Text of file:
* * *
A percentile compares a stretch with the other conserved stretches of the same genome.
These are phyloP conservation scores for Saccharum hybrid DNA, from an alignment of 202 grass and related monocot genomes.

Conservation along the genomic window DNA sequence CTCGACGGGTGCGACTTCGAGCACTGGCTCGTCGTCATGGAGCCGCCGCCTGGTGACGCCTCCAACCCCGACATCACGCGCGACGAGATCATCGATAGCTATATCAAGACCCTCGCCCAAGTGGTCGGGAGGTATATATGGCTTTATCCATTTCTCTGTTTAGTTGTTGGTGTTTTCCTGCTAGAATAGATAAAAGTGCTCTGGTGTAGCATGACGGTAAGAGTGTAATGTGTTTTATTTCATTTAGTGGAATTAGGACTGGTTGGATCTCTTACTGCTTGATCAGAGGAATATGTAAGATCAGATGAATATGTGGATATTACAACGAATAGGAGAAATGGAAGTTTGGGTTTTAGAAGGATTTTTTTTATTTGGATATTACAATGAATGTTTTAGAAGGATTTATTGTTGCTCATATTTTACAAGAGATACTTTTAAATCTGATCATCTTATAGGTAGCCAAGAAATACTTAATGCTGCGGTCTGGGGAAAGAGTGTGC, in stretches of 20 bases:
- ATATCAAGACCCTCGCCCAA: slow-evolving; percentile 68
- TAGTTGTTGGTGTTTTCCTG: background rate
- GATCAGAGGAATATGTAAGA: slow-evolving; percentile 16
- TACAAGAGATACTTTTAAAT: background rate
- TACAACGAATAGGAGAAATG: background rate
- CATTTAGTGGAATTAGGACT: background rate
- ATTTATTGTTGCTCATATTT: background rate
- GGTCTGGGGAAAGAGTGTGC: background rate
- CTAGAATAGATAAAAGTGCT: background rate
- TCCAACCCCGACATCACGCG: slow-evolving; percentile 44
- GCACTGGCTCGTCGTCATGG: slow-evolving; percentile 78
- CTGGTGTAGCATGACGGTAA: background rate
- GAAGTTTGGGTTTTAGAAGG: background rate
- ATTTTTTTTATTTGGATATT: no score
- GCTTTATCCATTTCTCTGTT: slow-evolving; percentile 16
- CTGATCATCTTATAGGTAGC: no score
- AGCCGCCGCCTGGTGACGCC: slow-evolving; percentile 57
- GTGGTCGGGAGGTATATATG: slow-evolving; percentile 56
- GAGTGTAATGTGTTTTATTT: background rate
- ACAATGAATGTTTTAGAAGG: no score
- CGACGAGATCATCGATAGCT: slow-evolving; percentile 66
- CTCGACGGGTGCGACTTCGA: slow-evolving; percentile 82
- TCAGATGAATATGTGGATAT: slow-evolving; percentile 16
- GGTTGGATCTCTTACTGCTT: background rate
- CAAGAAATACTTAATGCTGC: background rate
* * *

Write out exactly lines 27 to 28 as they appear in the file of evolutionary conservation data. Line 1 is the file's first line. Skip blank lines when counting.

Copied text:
- GGTTGGATCTCTTACTGCTT: background rate
- CAAGAAATACTTAATGCTGC: background rate